Kurzweil looks back at the way the world thought he was crazy in 1990 and he thinks they’ve come to acknowledge what’s going to happen. “The public has seen things like Siri (Apple’s voice recognition software), where you talk to a computer,” he gives as an example, “They’ve seen the Google self-driving cars. My views are not radical anymore.”
Ray Kurzweil is credited with coining the term ‘singularity’ in terms of artificial intelligence. The entire industry uses that term now to describe the act of combining humans and robots into one being. Kurzweil says it is inevitable and definitely in our future. He would know too. As a leader of Google’s AI team, he’s working with some of the best and brightest the world has to offer.
The report explains how over the past few years, Google has been buying up one AI company after another in a race to be the first, ‘His decision to work for Google came after the company acquired a host of other AI developers, from the BigDog creators Boston Dynamics to the British startup DeepMind.’
Don’t trust the robots
One account from just two days ago that didn’t pull any punches was from Business Insider. Having contacts in the AI developer world, the authors were surprised at how uncomfortable the industry insiders and developers were with discussing their work. They humorously explain that if a robot doesn’t have a gun in its hand and a colorful mission to accomplish, nobody cares.
What the reporters did find out though is that even inside the AI developer world, the engineers tirelessly working to create it are warning, ‘the time to have a serious discussion about the development and regulation of robots is now.’ The report picks one example to reinforce their point. In Japan, they already have competitions where advanced robots literally kill each other. Marry that up with a manmade brain and all its emotions, jealousies and hatreds and we’ve got a problem.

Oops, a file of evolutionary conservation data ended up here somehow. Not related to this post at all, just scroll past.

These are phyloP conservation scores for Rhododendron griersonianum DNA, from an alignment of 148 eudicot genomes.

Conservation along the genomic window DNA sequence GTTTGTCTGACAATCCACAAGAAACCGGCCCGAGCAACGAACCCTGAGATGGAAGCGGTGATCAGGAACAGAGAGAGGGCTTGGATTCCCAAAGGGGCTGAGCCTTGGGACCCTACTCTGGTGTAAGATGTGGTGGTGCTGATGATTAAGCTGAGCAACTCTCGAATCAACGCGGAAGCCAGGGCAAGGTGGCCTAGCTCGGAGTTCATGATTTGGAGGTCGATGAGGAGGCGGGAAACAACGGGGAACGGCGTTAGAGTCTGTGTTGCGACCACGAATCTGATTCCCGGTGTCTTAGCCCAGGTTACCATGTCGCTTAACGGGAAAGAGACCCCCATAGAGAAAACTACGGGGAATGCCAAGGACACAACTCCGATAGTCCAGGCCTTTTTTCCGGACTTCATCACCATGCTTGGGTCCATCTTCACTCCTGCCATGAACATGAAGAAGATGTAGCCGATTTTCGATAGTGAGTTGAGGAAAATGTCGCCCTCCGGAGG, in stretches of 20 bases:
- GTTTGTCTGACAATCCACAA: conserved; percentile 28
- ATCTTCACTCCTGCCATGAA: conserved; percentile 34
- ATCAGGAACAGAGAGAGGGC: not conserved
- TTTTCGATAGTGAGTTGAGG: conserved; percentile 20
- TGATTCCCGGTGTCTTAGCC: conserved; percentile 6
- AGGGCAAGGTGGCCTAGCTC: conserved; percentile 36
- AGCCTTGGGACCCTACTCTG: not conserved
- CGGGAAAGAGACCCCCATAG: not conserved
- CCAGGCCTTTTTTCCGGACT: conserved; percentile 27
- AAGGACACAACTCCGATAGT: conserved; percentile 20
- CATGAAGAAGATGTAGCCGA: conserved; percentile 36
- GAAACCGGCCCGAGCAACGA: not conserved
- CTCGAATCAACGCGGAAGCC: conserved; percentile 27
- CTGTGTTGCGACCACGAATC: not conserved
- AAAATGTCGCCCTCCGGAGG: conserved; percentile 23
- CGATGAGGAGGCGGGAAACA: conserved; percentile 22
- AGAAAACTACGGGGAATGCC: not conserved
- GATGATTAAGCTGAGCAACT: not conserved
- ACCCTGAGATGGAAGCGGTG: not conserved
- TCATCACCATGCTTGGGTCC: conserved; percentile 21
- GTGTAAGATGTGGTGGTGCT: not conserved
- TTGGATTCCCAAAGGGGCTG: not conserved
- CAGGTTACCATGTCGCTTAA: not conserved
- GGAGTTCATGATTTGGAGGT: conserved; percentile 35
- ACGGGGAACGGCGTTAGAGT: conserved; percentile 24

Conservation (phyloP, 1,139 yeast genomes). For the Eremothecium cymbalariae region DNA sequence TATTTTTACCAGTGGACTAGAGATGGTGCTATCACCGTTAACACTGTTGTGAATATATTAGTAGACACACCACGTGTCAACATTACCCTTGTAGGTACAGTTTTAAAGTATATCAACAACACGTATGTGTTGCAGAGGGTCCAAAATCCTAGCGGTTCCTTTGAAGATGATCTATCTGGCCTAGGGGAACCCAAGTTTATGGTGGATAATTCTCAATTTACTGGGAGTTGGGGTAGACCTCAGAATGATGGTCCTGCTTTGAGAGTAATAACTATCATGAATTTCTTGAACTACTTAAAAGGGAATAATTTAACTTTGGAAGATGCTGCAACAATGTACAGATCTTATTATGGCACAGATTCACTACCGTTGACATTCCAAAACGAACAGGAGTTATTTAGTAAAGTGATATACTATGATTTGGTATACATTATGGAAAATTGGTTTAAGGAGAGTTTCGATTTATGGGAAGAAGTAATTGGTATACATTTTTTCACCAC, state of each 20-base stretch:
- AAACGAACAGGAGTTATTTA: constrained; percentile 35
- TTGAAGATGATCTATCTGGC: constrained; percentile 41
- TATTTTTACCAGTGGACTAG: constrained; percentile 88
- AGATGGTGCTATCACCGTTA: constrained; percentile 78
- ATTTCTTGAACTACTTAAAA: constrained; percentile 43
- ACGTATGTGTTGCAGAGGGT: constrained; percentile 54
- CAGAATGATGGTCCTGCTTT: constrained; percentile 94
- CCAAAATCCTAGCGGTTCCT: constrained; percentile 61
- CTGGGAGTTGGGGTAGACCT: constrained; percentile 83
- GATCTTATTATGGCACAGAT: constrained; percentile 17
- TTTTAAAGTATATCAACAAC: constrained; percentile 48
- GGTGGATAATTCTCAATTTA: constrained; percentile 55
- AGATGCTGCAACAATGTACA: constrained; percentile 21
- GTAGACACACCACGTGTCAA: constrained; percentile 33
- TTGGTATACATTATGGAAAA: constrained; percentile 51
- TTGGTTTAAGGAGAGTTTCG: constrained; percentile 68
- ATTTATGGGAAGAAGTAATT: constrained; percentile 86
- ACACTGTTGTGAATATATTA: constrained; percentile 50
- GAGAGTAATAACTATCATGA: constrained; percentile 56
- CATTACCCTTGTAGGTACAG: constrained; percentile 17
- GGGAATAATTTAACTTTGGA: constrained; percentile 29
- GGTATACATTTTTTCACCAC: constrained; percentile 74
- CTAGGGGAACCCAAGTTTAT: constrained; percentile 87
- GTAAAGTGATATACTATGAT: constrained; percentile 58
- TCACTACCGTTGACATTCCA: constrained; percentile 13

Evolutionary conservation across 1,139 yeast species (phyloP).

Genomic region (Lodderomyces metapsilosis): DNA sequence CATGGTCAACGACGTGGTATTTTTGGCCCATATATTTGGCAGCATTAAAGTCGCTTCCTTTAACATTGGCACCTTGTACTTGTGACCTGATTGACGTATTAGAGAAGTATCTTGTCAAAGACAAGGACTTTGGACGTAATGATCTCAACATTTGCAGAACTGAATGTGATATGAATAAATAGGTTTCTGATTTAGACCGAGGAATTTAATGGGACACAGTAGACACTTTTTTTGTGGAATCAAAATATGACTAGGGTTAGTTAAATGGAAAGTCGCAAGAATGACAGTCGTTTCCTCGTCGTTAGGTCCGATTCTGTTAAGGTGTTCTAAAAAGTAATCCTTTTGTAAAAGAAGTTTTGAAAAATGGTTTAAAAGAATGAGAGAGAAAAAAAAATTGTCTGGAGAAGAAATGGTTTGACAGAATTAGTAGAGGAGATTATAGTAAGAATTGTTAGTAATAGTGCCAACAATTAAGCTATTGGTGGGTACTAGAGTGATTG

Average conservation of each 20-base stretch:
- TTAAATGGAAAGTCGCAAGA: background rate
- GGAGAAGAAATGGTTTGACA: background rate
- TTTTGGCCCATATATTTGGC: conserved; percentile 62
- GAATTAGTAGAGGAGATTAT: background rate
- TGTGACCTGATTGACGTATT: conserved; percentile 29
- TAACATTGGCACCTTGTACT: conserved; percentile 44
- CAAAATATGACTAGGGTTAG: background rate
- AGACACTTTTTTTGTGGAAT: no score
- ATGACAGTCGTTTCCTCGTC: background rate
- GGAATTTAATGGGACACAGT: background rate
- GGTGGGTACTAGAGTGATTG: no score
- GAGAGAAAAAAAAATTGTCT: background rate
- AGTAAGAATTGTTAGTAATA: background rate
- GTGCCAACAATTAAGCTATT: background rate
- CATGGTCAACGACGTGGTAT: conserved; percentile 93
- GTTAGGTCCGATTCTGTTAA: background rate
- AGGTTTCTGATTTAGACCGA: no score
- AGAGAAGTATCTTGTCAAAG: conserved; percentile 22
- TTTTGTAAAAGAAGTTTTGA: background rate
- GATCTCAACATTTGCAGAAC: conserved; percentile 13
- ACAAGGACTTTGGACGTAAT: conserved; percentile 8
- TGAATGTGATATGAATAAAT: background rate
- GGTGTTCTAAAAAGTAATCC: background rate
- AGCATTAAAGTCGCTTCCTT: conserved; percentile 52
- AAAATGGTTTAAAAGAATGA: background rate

The account from the Independent also quotes author and physicist Louis Del Monte explaining that when robots do finally pass humans in intelligence in a few decades, it probably won’t result in a Terminator-like human-robot war. He explains that even today, we depend too much on them and the help and ease they provide like robot prosthetics, robot warehousing, robot calculating. Del Monte says that if there’s going to be a war, it won’t be the humans that start it. It’ll be the AI-powered robots who realize they share the Earth with man and are direct competitors for power, resources and the top of the food chain.
The account quotes Frank Tobe, editor of Robot Report, who seems to be wise beyond his years when he said, “It’s time to decide whether future robots will have superpowers – which themselves will be subject to exponential rates of progress – or be limited to services under man’s control. Superman or valet? I choose the latter. But I’m concerned that politicians and governments, particularly their departments of defense and industry lobbyists, will choose the former.”
Ask Isaac Asimov
Robot and AI developers always revert to the same disclaimer – the robots will have parameters, defined by humans. In short, they will become whatever we allow them to become. And in today’s world, the nearly self-thinking robots have taken millions of our jobs and murdered hundreds of thousands of our fellow humans with self-guided missiles and other advanced warfare technology, all at the direction of multi-national corporations, the industrial defense complex and power-hungry leaders.
It’s hopeful, but not very reassuring, that nearly the entire robot and AI community has always accepted the 1942 ‘Three Laws of Robotics’ written by science fiction writer Isaac Asimov as the self-imposed law of their craft. Read Asimov’s three laws of robotics and see if you think America’s corporations can abide by them:
- A robot may not injure a human being, or through inaction, allow a human being to come to harm.
- A robot must obey the orders given to it by human beings, except where such orders would conflict with the First Law.
- A robot must protect its own existence as long as such protection does not conflict with the First or Second Law.
The part that many AI developers and robotics engineers seem to forget is that by the time 2029 gets here, the AI-powered robots won’t care what we think. They’ll be in charge, and worst of all, they’ll know it.